Will Steger's castle in the clouds

The world's greatest Arctic explorer unveils his greatest challenge yet

"This was my life's dream, and the first step was at least getting it sketched out on a piece of paper," he explains, gesturing over the plans. "I've lived in each of these rooms in my mind."

In Antarctica, a person needs diversions. Faced with seven months of blank white landscape littered with sharp ice, of being trapped in a tent waiting out a storm or skiing the equivalent of a marathon daily, the mind searches for any outlet it can.

One of Steger's five teammates on Trans-Antarctica, the Brit Geoff Somers, preoccupied himself with logistics, with weighing and charting. Another, Frenchman Jean-Louis Etienne, pretended to be someone new each day — a pipe fitter, maybe, or a prime minister.

Steger at work on an LED light fixture in the Homestead’s wood shop, flanked by two of his stained glass doors
Steger at work on an LED light fixture in the Homestead’s wood shop, flanked by two of his stained glass doors
The sauna and three floating cabins for guests on the Homestead’s Picketts Lake
The sauna and three floating cabins for guests on the Homestead’s Picketts Lake


The Minneapolis College of Art and Design will present Steger's designs, including the Will Steger Wilderness Center for Innovation and Leadership, in the free exhibit "Inside an Explorer's Mind: Survival, Innovation, Design." Sept. 14 to Oct. 6, with a talk by Steger on Sept. 19 at 6:30 p.m. and a reception with Steger on Oct. 4 from 6 to 8 p.m. 2501 Stevens Ave., Minneapolis; 612-874-3667.

Steger built his castle in the clouds.

His book about the expedition, Crossing Antarctica, mentions only in passing that Steger spent his space allocation for personal items on pencils and protractors, and that he would pass nights sketching. But his private journals from the trip tell the real story of how he kept himself busy: They're filled with diagrams and musings about what the building — the center — would be.

On day 117 of the crossing, Steger wrote of how, once he emptied his mind out into the landscape, the vision for what to do next would rush in.

"When ... it's real crystal clear inside," he wrote, and "there are no cobwebs anymore because you've washed everything out, then the inspiration will come to me."

Not long after, it did. Two months from the end of the seven-month journey — on January 14, 1990 — Steger recorded the dream he had experienced the night before.

"I was a Samurai ... placed on earth to protect Antarctica," he described. "I built my castle and went out into the world to meet those in power. These people I brought back to my castle —"

It was day 174 of the trek, and Steger's vision had crystallized. Further down in the same entry, he described it.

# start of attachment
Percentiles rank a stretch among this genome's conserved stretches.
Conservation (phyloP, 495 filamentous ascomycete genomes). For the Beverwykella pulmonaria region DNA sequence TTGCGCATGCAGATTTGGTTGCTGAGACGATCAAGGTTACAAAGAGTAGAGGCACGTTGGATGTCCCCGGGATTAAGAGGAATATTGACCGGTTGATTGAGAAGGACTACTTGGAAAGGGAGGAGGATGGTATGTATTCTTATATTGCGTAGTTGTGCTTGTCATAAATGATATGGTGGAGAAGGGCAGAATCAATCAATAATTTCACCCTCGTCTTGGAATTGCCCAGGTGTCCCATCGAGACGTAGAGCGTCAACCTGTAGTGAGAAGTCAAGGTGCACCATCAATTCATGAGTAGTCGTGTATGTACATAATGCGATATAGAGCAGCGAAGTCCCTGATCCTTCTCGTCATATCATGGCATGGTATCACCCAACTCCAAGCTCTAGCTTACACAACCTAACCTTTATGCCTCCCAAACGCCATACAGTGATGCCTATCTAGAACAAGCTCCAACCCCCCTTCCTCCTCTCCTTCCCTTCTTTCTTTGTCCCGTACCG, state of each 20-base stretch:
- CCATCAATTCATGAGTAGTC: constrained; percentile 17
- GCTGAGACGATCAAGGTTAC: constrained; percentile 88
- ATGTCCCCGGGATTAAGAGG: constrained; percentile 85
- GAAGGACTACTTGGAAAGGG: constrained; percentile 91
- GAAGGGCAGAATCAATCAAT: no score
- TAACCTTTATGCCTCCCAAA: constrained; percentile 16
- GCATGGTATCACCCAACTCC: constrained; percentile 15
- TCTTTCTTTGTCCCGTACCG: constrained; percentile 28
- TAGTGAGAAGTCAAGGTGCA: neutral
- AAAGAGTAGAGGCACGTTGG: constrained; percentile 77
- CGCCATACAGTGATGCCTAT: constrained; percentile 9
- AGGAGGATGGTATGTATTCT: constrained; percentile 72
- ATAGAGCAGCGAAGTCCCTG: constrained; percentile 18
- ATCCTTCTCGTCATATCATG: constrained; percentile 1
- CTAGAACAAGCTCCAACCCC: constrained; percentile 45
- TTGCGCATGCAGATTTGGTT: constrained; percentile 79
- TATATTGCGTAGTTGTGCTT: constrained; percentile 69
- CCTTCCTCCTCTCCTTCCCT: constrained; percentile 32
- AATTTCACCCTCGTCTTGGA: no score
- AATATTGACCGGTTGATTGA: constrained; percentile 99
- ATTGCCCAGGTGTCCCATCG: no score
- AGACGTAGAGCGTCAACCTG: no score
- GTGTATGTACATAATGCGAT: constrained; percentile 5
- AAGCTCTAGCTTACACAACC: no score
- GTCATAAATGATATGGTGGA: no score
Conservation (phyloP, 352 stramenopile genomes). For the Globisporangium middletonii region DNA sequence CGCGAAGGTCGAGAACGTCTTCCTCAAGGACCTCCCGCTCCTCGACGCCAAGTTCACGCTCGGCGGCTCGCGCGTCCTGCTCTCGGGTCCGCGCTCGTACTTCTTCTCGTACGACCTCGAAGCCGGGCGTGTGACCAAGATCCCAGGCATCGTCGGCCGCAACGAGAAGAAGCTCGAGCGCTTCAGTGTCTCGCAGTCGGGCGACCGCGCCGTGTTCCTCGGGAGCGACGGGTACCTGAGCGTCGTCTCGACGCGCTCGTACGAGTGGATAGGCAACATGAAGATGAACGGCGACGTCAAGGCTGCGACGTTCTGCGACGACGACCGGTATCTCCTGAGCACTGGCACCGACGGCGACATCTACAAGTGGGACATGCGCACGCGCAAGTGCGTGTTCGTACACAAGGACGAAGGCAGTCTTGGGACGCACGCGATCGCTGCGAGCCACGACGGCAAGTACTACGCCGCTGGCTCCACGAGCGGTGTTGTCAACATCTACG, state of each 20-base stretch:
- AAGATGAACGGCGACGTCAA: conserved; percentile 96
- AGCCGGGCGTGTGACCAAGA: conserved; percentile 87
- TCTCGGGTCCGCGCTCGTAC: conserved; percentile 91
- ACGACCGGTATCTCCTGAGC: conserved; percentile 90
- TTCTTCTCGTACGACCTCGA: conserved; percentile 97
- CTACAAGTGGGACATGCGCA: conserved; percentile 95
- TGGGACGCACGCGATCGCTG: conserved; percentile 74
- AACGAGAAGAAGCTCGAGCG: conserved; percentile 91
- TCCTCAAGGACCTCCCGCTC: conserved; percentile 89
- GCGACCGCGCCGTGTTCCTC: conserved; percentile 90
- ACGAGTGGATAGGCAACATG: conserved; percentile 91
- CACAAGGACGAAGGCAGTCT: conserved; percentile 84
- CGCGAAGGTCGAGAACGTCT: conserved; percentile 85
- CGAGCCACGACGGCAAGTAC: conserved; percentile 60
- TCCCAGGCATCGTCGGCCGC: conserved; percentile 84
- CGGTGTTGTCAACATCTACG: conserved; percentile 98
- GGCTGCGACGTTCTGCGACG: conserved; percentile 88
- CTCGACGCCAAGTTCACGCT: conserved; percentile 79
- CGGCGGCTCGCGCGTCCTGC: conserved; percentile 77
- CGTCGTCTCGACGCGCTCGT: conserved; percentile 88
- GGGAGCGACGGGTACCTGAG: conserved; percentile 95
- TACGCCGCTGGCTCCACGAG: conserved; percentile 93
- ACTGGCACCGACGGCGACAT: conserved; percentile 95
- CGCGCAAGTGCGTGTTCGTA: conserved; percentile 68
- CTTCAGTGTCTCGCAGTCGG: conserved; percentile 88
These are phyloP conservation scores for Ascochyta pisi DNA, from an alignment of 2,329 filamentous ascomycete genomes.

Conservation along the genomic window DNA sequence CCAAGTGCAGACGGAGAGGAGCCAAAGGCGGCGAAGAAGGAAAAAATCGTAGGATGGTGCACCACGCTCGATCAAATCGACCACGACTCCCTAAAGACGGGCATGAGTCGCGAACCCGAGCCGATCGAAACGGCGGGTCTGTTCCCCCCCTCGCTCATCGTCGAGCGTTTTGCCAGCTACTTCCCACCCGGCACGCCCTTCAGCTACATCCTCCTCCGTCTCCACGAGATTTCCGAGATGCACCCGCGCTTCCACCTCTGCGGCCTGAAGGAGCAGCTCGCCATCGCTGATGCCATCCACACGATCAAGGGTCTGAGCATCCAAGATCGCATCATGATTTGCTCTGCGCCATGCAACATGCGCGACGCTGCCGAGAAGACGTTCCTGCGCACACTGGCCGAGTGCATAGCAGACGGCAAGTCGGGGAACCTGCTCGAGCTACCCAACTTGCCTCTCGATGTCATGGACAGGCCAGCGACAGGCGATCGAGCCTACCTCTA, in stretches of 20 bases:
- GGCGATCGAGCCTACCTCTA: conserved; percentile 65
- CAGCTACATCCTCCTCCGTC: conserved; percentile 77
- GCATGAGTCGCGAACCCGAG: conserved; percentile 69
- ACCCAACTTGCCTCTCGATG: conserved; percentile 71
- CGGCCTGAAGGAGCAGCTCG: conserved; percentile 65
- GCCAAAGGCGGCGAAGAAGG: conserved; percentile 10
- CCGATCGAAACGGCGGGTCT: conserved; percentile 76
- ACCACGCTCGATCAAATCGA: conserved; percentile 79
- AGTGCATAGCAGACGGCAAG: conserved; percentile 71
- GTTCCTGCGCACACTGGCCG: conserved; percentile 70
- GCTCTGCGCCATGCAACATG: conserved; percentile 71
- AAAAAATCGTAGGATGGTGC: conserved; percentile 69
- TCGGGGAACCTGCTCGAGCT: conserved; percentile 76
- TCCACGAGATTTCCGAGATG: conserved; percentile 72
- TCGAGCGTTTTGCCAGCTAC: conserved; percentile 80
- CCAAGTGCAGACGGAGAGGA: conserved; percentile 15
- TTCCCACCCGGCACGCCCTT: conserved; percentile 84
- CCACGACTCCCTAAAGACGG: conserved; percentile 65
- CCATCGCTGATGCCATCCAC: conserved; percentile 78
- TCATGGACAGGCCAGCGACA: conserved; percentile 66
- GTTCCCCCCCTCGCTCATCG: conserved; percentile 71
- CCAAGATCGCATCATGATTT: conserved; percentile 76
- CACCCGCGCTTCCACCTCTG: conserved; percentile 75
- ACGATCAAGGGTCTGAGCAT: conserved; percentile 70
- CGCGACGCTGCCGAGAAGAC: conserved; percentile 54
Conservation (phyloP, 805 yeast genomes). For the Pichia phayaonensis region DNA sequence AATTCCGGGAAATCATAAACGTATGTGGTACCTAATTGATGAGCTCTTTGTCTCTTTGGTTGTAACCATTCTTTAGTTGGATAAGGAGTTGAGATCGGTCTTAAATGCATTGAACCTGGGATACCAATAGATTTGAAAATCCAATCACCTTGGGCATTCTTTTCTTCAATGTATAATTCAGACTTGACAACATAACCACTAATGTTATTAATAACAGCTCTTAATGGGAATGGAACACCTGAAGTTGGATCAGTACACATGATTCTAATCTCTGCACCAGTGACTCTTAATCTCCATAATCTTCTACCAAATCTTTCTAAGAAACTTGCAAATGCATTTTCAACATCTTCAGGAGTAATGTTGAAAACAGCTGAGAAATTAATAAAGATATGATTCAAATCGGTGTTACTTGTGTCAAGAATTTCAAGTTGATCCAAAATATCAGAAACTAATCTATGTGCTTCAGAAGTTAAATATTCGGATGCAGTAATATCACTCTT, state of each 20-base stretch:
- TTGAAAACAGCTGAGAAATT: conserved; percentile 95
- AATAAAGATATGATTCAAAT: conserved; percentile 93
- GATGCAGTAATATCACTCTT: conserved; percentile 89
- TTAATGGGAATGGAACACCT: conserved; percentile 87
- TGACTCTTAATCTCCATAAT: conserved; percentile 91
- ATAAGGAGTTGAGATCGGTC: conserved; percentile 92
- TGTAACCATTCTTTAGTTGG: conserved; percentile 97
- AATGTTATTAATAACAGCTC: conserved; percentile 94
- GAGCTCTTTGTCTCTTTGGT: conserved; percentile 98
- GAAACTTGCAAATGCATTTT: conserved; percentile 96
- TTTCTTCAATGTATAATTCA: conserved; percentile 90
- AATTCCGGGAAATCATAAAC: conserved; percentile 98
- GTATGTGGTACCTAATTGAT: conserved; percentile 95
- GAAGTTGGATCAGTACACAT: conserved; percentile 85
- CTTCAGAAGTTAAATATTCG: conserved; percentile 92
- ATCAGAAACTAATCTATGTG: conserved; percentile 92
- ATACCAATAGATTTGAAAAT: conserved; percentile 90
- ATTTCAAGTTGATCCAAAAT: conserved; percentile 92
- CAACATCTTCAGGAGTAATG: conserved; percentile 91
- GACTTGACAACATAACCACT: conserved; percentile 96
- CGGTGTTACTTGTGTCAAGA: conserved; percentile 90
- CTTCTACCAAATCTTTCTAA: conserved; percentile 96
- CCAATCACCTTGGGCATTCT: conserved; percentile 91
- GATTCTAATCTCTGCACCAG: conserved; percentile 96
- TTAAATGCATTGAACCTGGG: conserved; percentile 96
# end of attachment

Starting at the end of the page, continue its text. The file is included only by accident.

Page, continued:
"My goal in life is to be that cue ball on the pool table that hits the 15 balls," Steger wrote. "That's ... why I'm building the center, to get myself into the position where I can make a lot of balls go into the pocket. I plan to work with small groups of decision-makers in a wilderness setting so I can help make positive changes that will affect humanity and preserve our precious environment. This will be my legacy."

Steger began designing the castle. In order to build it in his head, he conceived of it in modules — compartments that he could add or subtract in neat pieces while he skied across the frozen desert.

He wanted to get above the tree line in order to look at the stars, so he stacked the modules up six floors high. He knew that a full staircase would eat too much space, so he sketched a turret to house it. He created a utility shaft to contain all the building's electrical lines and pipes, then arranged the rooms so that any that required running water were adjacent to the utility module — the easier to locate and fix a frozen pipe.

Back in Steger's cabin, an 8-by-12 framed sketch hangs in a place of honor above his hearth. It's one of the drawings that Steger pulled from his Antarctica journals, and re-sketched when he got back in 1990. Twenty-three years later, it looks remarkably like the actual building that's going up next door.

"The expeditions were a means to an end," Steger explains, his elbows propped on the stack of castle plans. "They were all, and all along I knew it, my stepping stones to do this."

When Steger conducts his grand tour of the castle, his sentences tangle together as though he can't spit his vision out fast enough.

"The kitchen sink's here, and this is a big island for making vegetables, for people getting together to chop," Steger explains, his black Havaiana sandals flopping against the travertine tile floors as he bounces from room to room. "The refrigeration will be all solar, and here goes a beautiful table I'm making, shaped like a bean to seat 12, yellow pine that catches the yellow light in here in the morning."

Nothing Steger describes is in place yet. The pieces are all there — an unfinished kitchen sink sits beneath a two-story, egg-shaped window; a bed for a solar array is built and awaiting the panels; the top of the bean table is stored across the Homestead, in a pole barn filled with salvaged wood and prototypes.

But inside the castle, the scene is still hanging wires, stacks of wood, and holes in the wall where stained glass will someday hang.

"I know I have to be realistic," Steger says. "But this is the golden opportunity."

When he returned from Antarctica, Steger suddenly found himself launched into the position of international hero. He met with the likes of Al Gore and Mikhail Gorbachev; he traveled to Washington, D.C., to testify before Congress on the need to protect Antarctica's wilderness.

Between his new obligations, Steger began to set his private dreams in motion. Carrying his sketches from Antarctica, he approached engineers to turn the drawings into plans.

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